Again, this process is incremental. There will not be a moment where everything changes. But looking back over the course of a year or three, the amount that has changed will be considerable.
Right, onto the nitty gritty.
The 12 big predictions – plus your sporting bonus
1. Q1: the contrarian rally
The first quarter sees a rally in gold and US government bonds and a fall in stocks. The last days of 2016 saw Barron’s declare “The End of a Golden Era”, while the Financial Times ran a headline “Gold: For Whom the Bell Tolls”.
Meanwhile, I’ve never seen so much press declaring that the 35-year bull market in US government bonds is over (and it may well be, by the way, but it isn’t going to roll over lightly), while the US media is wetting itself over the Dow hitting 20,000. When the press gets this extreme, it’s time to take the other side of the bet.
Gold is loathed, bonds are loathed, stocks are loved. So in Q1 gold will stage a rally, bonds will stage a rally and stocks will sell off.
2. New highs for bitcoin
When it comes to bitcoin, we’re on the “slope of awareness” phase of the hype cycle. It’s a bull market. The prediction: in 2017 bitcoin breaks out to all-time highs. The value of a bitcoin exceeds the value of an ounce of gold.
3. The FTSE 100
We will see the FTSE 100 hit 8,000 in 2017.
4. The Dow Jones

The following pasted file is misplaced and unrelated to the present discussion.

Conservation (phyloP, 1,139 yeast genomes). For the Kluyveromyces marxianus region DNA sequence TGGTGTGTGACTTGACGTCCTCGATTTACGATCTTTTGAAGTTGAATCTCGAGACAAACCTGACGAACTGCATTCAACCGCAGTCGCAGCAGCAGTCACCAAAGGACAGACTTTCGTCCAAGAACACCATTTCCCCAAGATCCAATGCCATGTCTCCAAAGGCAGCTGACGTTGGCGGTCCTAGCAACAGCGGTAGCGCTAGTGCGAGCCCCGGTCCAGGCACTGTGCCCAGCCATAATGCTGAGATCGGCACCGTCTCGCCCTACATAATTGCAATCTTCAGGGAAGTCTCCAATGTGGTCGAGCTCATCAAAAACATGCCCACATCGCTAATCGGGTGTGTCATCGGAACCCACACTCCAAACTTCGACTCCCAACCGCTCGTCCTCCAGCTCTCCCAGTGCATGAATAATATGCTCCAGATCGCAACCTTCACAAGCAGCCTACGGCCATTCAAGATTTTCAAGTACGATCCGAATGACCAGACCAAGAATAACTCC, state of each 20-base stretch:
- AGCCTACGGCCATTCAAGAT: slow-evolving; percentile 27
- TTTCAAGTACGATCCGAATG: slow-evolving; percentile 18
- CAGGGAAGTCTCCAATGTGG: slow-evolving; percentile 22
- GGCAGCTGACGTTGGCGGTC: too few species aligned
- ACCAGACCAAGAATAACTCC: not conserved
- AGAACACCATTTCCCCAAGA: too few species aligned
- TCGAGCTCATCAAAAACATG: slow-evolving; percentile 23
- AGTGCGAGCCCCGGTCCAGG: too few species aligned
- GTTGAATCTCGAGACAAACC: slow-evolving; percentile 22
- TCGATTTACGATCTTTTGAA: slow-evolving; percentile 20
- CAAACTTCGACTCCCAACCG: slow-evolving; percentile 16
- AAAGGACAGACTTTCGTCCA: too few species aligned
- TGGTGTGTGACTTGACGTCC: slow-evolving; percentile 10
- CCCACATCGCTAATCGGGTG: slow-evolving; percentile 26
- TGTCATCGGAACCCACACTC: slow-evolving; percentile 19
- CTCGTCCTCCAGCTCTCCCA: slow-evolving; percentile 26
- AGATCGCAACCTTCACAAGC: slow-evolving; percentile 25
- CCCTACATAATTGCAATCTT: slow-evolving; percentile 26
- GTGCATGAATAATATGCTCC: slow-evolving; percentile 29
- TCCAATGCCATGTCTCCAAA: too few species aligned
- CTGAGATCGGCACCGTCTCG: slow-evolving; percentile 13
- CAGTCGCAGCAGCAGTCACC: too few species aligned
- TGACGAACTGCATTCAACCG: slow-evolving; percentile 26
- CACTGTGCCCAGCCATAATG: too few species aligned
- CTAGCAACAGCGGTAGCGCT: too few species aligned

In 2017 the Dow will not fall below 17,000 (actually, I see 18,000 as the low, but I’m giving myself some leeway). The high will be over 22,000.
Uranium hit 13-year lows last month, at $18 a pound. The current price is $20. Good news: the bear market is over. In 2017 we will see $30 uranium: the price rises more than 50%.
Despite the best efforts of those who would oppose it, Article 50 is triggered somehow. Nobody really knows what they’re doing, but we muddle through.
7. The pound vs US dollar
The current price is $1.22. In 2017, it goes above $1.30, but it also flirts with $1.05.
$1,050 an ounce or thereabouts is the low; the high is close to $1,300. I make that call, by the way, with zero confidence.
9. Trade wars
Whether through some kind of EU sulking – the EU does not want to set a precedent by cutting the UK any sort of deal – or some kind of falling out between Donald Trump and China, I can see the theme of trade wars making an unwelcome return in 2017.
I’m not predicting a full-on trade war – it would take a lot to get there – maybe “trade tantrums” is a better description.
10. Interest rates
Any rise in UK interest rates will be tiny. The pace in any rises will be glacial. It wouldn’t surprise me if 0.25% is the new 0.5%.
11. UK house prices
I’m tempted to go all-out bear on this one, but I’ll hedge and say current trends continue. Top-end London property continues to stagnate and slide, while mid-range stuff holds up better, so that overall London is only slightly down on the year – say 3%. The rest of the UK rises by a few per cent.
12. Crude oil
Brent crude oil goes to $67 a barrel, and maybe higher. It doesn’t go below $45.
13. Your bonus sport prediction
You normally get a bonus sport prediction, but the Premier League looks done and dusted to me. Chelsea win the league. Swansea, Hull and Sunderland go down. The only bit I’m not sure about is Sunderland. So let’s say Watford go down – to make it a bit more interesting.
There you go – 13 predictions for 2017. In the final Money Morning of the year, I’ll get out the marker pen.
In the meantime, may I wish you all the very best for 2017. May it be a belter.